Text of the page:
The opinion of the court was delivered by: Hayes, Judge
The matters before the Court are Plaintiff Motion to Remand of Action to State Court (ECF No. 19) and GMAC Mortgage LLC's Motion to Dismiss (ECF No. 17).
On May 27, 2010, Defendants removed this case to this Court alleging the Court has original jurisdiction pursuant to 12 U.S.C. § 1819(b)(2)(A) because the Federal Deposit Insurance Corporation, acting as a receiver for New Century Financial Corporation, is an "indispensable and necessary party." (ECF No. 1 at 3).
Plaintiff initially filed a Motion to Remand on June 11, 2010 (ECF No. 4) which was denied without prejudice on August 2, 2010, on the grounds that the action was subject to an automatic bankruptcy stay. (ECF No. 9).
On June 30, 2010, Defendants filed counterclaims and crossclaims against Timothy F. Geithner, Secretary of the United States Department of the Treasury; the United States Department of Treasury; and Federal Housing Finance Agency among others. (ECF No. 5).
On August 12, 2010, Plaintiff filed a second Motion to Remand (ECF No. 10) which was denied without prejudice on September 24, 2010, on the grounds that the action was subject to a second automatic bankruptcy stay. (ECF No. 14). This Court ordered the case administratively closed.
On November 22, 2010, this case was reopened. (ECF No. 18). On November 23, 2010, Plaintiff's Motion to Remand of Action to State Court was filed. (ECF No. 19). To date, Defendants have not filed an opposition.
ALLEGATIONS OF THE COMPLAINT
Defendants Mark Casey and Debra Casey are in possession of property located at 5390 Burford Street, San Diego, CA 92111. (ECF No. 1 at 9). On April 16, 2010, Ben Zvaifler, trustee, purchased the property in a trustee sale following foreclosure on the property pursuant to Cal. Civ. Code § 2924 et seq. Id. at 10. On April 23, 2010, Defendants were served with notice to deliver possession of the premises to Plaintiff within three days pursuant to Cal. Civ. P. Code § 1161 et seq., but Defendants continue to occupy the premises. Id. at 10-11. Plaintiff seeks restitution and possession of the property as well as damages from April 27, 2010, until Defendants are no longer in possession of the property. Id. at 12.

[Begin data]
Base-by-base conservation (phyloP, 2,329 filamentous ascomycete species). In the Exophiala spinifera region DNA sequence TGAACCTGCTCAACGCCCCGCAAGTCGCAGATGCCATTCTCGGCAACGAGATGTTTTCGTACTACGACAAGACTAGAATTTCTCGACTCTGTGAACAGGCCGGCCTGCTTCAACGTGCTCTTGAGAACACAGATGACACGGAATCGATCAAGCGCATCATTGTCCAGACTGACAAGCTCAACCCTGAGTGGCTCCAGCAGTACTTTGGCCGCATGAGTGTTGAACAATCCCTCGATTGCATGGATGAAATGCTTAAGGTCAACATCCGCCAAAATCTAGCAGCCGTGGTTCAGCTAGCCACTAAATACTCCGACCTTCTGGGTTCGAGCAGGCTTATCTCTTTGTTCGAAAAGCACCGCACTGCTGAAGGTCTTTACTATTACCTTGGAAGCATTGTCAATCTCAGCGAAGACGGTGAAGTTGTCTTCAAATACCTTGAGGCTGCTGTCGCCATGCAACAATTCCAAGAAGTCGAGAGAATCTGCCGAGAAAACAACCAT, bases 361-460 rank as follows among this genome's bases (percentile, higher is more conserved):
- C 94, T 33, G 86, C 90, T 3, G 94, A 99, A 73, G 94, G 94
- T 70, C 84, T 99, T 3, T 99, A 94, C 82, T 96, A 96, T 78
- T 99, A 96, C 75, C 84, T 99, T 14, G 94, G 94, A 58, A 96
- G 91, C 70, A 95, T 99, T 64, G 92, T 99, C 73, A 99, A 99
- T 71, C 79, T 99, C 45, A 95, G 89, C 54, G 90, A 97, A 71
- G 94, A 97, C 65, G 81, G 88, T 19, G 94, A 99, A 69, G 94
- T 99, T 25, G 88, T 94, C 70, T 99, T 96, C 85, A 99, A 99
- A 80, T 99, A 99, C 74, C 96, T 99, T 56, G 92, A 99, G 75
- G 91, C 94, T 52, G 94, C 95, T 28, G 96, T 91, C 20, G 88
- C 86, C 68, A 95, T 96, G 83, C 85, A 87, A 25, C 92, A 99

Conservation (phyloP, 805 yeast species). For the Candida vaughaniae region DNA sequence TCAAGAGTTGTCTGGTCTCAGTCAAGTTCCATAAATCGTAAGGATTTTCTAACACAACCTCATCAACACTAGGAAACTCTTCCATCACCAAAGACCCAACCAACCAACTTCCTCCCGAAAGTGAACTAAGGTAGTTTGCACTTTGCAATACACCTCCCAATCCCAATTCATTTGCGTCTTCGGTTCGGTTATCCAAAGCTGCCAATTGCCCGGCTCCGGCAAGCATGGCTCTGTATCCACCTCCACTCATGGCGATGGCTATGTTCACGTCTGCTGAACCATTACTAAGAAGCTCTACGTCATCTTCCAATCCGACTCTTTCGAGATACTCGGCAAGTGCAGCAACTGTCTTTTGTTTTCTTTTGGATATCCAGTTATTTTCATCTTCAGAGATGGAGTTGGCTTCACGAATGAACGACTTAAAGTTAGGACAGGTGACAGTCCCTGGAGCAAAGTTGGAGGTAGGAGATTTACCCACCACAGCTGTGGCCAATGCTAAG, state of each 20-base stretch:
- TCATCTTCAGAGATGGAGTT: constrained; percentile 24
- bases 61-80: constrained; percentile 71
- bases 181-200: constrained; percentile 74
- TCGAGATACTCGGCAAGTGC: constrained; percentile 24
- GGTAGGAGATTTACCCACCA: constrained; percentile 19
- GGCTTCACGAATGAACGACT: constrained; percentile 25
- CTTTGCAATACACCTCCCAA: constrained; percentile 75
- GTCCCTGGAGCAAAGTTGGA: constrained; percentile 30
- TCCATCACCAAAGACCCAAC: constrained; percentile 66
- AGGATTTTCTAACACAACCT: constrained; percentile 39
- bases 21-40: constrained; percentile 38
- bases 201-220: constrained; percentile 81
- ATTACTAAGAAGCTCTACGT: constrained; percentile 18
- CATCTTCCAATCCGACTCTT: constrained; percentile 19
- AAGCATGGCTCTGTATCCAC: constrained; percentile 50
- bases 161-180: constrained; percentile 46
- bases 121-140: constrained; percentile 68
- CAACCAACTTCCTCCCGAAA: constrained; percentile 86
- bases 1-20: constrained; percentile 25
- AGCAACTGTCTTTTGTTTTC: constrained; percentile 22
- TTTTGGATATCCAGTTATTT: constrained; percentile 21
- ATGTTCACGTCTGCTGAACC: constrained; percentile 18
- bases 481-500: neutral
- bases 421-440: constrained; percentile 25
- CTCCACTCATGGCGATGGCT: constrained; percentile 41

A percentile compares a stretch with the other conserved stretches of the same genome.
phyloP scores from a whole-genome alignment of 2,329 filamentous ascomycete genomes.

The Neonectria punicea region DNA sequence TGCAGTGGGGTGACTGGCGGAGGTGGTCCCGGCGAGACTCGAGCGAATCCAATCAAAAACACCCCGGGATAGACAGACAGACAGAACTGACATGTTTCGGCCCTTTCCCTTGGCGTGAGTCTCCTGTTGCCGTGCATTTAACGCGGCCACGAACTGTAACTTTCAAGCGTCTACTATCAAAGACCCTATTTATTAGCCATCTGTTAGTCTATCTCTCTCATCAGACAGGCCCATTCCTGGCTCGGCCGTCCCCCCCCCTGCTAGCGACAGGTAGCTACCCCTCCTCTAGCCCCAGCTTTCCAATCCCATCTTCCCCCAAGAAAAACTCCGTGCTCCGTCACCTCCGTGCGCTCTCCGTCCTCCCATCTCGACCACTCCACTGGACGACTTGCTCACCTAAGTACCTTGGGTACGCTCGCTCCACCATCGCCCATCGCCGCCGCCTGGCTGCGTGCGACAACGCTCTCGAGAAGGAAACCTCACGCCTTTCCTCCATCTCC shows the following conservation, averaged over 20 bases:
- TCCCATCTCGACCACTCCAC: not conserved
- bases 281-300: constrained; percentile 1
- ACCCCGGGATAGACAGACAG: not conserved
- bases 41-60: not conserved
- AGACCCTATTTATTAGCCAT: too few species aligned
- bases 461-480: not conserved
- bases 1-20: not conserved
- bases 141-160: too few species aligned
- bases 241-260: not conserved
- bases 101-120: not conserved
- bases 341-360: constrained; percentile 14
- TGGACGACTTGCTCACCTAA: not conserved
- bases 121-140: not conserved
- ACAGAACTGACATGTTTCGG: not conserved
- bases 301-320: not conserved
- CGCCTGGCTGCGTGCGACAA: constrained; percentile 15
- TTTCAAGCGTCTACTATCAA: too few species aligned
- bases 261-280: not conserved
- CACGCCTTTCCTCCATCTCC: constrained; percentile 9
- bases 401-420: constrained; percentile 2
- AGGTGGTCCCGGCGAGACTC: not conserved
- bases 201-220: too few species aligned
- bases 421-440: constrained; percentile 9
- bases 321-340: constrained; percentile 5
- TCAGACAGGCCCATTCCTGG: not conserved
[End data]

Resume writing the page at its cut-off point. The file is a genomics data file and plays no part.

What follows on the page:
Under 28 U.S.C. § 1441(a), "any civil action brought in a State court of which the district courts of the United States have original jurisdiction, may be removed by the defendant or the defendants, to the district court of the United States . . . ." 28 U.S.C. § 1441(a). A district court must remand a case to state court "if at any time before the final judgment it appears that the district court lacks subject matter jurisdiction." 28 U.S.C. § 1447(c). The removal statute is strictly construed, and any doubt about the right of removal requires resolution in favor of remand. Gaus v. Miles, Inc., 980 F.2d 564, 566 (9th Cir. 1992). "The presumption against removal means that the defendant always has the burden of establishing that removal is proper." Moore-Thomas v. Alaska Airlines, Inc., 553 F.3d 1241, 1244 (9th Cir. 2009).
Absent diversity of citizenship, a federal court has subject matter jurisdiction "when a federal question is presented on the face of the plaintiff's properly pleaded complaint." Caterpillar Inc. v. Williams, 482 U.S. 386, 392 (1987) (citation omitted); see also Beneficial National Bank v. Anderson, 539 U.S. 1, 12 (2003) ("A federal question is presented when the complaint invokes federal law as the basis for relief.") (Scalia, J., dissenting) (citing Caterpillar, 482 U.S. at 392). The well pleaded complaint rule "makes the plaintiff the master of the claim; he or she may avoid federal jurisdiction by exclusive reliance on state law." Caterpillar, 482 U.S. at 392. "Removability cannot be created by defendant pleading a counter-claim presenting a federal question...." Takeda v. Northwestern Nat. Life Ins. Co., 765 F.2d 815, 822 (9th Cir. 1985) (quotation and citations omitted).
12 U.S.C. § 1819, which governs the federal court jurisdiction over the Federal Deposit ...